By SARA ARTHURS
After seeing a difference in their own mood and health, Dave Bettenhausen and Carla Bogni-Kidd now teach meditation to others in the hopes it might help them, too.
Bettenhausen is a podiatrist in Fostoria. About five years ago, the transition to electronic medical records was “overwhelming” and required him to spend about four months working 14-hour days.
“Life was stressful,” he said.
Bogni-Kidd, his office manager, suggested he find a way to relax. She’d read a magazine article on the benefits of meditation and told Bettenhausen he had a choice: she could call a counselor for him, or he could meditate. He chose meditation.
The staff took up meditating as a group, with all four employees participating. They shut off all the computers and phones, closed their eyes, and listened to music and relaxed.
“It was just wonderful for that moment to shut everything off,” Bettenhausen said.
He had never tried meditation before, but recalls of that first time, “It was just quiet and relaxing.” While “it’s hard to quiet the mind, to start with,” there was an “immediate relief” in simply shutting off the computer.
Bogni-Kidd saw a difference in her longtime friend: “He was back. He was funny again.”
Bettenhausen said he had been eating when stressed, but found that he lost weight after he started meditating. He said meditation reduces the level of cortisol in the body, a stress hormone which affects metabolism. But the practice also inspired him to begin eating better, walking more and taking better care of himself.
“It suddenly made me much happier,” he said.
Meditation, he said, is somewhere he can go where no one else can get to him.
As a podiatrist, Bettenhausen has researched the medical benefits of meditation, including that it can reduce blood sugar and blood pressure, and produces endorphins similar to running. And studies show it activates the pleasure centers in the brain, he said.
It also improves job performance and, he said, has simply made him and his staff feel better.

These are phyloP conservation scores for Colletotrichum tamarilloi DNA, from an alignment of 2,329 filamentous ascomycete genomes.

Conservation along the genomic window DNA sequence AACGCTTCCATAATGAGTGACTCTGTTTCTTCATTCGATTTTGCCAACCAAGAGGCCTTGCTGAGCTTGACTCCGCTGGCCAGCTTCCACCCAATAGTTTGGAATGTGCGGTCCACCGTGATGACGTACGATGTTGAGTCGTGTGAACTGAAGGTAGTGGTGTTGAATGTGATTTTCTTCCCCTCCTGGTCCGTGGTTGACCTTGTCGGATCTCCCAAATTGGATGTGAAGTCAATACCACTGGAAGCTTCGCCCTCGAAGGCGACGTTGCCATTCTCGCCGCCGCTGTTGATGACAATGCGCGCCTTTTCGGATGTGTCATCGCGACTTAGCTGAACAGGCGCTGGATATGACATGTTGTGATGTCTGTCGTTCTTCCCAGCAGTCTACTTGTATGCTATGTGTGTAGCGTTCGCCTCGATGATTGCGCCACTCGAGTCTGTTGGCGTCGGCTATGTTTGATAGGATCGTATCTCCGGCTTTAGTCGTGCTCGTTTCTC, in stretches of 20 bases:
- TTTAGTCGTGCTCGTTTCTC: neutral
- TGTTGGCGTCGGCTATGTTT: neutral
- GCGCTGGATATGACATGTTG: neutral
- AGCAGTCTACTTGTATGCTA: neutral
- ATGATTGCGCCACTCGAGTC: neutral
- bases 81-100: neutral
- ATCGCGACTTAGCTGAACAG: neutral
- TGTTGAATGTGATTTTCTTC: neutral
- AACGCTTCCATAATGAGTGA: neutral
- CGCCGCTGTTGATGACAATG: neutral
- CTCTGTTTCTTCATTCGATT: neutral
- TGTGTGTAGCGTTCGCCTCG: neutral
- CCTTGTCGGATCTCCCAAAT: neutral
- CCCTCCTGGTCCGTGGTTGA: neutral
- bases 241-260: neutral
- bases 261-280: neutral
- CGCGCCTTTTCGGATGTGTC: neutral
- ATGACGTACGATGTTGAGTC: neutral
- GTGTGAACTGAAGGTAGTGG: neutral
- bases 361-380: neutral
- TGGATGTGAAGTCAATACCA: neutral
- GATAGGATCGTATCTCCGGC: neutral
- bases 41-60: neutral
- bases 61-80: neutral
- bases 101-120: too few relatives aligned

“It’s a stressed-out world,” Bogni-Kidd said.
Bettenhausen said they practice metta meditation, which is different than Zen or transcendental meditation. And while some meditators sit on the floor, “We’re too old to do that,” Bogni-Kidd said.
Bettenhausen treats a lot of patients with diabetes. Some changed their own diet and exercise habits in response to Bettenhausen’s weight loss. But he said he also suspects people listened to his advice on their health more, because he was more genuinely interacting with them, not just with the computer.
Meditation, Bettenhausen said, has been present throughout history. He said Catholic monk Thomas Merton spent time in a Buddhist monastery and claimed it made him a better Catholic.
“All religions have used it,” Bogni-Kidd said.
She herself has been a Catholic, Mormon and Methodist. “Now I consider meditation to be my church,” she said.
Bettenhausen said he was raised Catholic, and “I still pray every day.” The difference is that rather than asking for things in his prayers, “I’m thankful now,” and he prays in gratitude.
Bettenhausen said meditation can be contemplation or prayer, or “a vacation for an unruly mind.” It can be used for relaxation, or for a specific purpose. And while it doesn’t replace medical care, it can accompany it to improve a person’s health.
He said MRIs have shown more blood flow in the brain as a result of meditation. A small number of people can get migraines from the practice, and may need to drink water or take a warm shower beforehand. And he said it can be “a form of self-hypnosis,” with reports of some people encountering childhood memories of abuse they weren’t aware of. So, if something disturbing comes up while meditating, talk to someone about it, Bettenhausen said.
There are jokes to be had, too, Bogni-Kidd said: “What did the cupcake say to the bagel and the donut? Find your center.”
The two will teach a class from 6-7:30 p.m. tonight in the Endly Room, Alumni Memorial Union, at the University of Findlay; and will lead a session one Wednesday a month there beginning in July. They can also be found from 5-8 p.m. on the last Wednesday of each month at “The Share,” 9975 Township Road 89. They plan to return to leading sessions at 50 North later this year.